Other companies must change to survive and thrive, especially through a global shock. In technology, European companies are generally perceived to be less attractive than peers elsewhere, given the strengths of US and Asian technology rivals. Companies like Ubisoft Entertainment, a French video-game maker, defy such stereotypes. The company has created increasingly complex games to cater to gamers’ evolving tastes and expectations. Giants like Amazon and Google have failed to penetrate the video-game market, where content development requires a unique culture that combines computer science and creative skills. Ubisoft has continued to reinvent its games and consoles, which supported demand from stuck-at-home gamers during COVID-19 lockdowns.
Preparing for a New Normal
When the pandemic recedes, what will the new normal look like? In some respects, it might look very much like the old normal. Real estate markets are a good example. In Germany, government rules allowing hotels to defer rental payments to landlords have hurt Aroundtown, a leading property group. Aroundtown has 24% of its assets in hotels, 50% in office buildings and 13% in residential property. The company identifies underinvested assets for purchase, improves them and then increases rent. In time, we believe travel and tourism will resume and hotels will start paying rent again. Real estate groups with a solid, attractively valued asset base should be well positioned to recover.
Some companies may benefit from all three trends. Take the auto industry––where demand for electric vehicles is picking up, while the pandemic may push more people to move out of cities, boosting demand for cars as economic growth recovers. Shares of Faurecia, a profitable French auto- parts supplier, were hurt along with the global decline in demand for vehicles during 2020. The company has a resilient business and is at the heart of the transformation of the auto industry, selling increasingly sophisticated content required both for electric vehicles and for conventional cars. Eventually, we expect car sales to recover, and behind-the-scenes companies that are integral to the industry should benefit as well.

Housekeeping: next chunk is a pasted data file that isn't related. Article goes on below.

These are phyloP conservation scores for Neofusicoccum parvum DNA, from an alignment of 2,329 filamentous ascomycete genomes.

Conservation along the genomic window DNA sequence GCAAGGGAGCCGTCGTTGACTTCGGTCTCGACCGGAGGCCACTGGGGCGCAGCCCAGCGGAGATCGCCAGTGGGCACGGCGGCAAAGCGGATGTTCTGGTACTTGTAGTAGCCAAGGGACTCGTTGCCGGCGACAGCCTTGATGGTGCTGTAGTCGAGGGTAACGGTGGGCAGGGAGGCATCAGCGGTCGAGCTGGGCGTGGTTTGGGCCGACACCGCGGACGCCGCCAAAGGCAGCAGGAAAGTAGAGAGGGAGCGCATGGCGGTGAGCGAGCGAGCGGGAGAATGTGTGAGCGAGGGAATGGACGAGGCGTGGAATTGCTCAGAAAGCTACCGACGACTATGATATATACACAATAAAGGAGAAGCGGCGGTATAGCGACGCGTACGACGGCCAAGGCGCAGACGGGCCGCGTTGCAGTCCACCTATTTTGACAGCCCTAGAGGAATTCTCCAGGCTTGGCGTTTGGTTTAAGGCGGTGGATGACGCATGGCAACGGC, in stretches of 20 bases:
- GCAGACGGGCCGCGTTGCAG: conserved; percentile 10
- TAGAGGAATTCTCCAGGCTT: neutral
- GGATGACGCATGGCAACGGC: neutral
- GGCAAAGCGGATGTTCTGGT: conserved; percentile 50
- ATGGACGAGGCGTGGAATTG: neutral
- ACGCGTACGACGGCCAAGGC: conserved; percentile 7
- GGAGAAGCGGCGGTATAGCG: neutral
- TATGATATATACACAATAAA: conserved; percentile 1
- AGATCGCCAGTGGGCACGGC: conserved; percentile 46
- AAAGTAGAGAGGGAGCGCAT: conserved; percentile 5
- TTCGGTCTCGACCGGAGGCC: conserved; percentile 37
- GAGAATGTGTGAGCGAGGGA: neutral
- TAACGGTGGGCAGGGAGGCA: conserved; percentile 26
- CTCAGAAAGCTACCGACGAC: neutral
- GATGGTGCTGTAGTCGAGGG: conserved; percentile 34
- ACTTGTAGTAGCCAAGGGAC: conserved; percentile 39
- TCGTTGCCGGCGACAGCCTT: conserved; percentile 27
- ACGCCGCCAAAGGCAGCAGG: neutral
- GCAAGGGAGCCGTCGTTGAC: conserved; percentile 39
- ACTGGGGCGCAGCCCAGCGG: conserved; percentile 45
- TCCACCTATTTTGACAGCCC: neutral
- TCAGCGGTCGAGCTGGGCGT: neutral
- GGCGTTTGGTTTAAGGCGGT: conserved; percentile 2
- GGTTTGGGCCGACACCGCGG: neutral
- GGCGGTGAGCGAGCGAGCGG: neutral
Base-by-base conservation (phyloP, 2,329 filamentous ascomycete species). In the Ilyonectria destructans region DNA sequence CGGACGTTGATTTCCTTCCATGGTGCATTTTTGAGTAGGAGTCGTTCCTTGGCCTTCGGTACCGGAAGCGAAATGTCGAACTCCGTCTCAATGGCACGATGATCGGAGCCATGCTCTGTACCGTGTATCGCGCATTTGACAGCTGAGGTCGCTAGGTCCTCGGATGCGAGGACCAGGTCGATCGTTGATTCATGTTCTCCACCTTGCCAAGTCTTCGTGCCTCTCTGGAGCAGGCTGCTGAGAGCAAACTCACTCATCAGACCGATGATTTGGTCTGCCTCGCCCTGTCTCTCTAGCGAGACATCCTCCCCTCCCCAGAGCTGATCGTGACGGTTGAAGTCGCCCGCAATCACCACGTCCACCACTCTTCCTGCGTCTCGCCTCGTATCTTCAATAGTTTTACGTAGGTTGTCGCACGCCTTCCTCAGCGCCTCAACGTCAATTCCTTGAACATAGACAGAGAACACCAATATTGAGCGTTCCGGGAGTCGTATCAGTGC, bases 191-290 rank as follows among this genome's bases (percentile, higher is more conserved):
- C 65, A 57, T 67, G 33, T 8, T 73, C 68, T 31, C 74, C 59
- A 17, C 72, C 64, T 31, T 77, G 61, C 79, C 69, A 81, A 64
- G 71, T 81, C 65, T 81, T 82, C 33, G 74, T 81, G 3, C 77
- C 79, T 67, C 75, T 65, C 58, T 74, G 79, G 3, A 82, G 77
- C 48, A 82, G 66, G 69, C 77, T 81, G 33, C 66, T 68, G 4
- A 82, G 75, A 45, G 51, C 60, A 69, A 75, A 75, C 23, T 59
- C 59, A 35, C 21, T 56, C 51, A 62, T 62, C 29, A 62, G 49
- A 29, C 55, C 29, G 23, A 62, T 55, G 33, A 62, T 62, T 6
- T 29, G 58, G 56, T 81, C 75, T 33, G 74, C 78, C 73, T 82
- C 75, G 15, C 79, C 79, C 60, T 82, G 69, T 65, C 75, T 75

Focus on Business Fundamentals and Cash Flows
To be sure, companies like these—even those with a global focus—are operating in a challenging European environment. But as vaccination programs accelerate, more countries recover and fiscal stimulus filters through, we expect economic behavior to start returning to normal, even if it takes longer in Europe than elsewhere.
Finding promising investment candidates requires a clearheaded focus on business fundamentals and cash-flow generation instead of relying on multiple expansion, which has fueled high-growth companies in recent years based on future expectations. As conditions improve, digging for value in resilient businesses, transition champions and normalization plays across Europe can help position an equity portfolio to capture return potential for the long-term recovery.
- Tawhid Ali
- SVP/CIO, European Value—Value CIO/ PM - ABL
- Andrew Birse
- SVP/CIO - International Small Cap—Value Research - ABL
Tawhid Ali is Chief Investment Officer—European Value Equities at AllianceBernstein (AB)
Andrew Birse is Portfolio Manager—European Value Equities at AB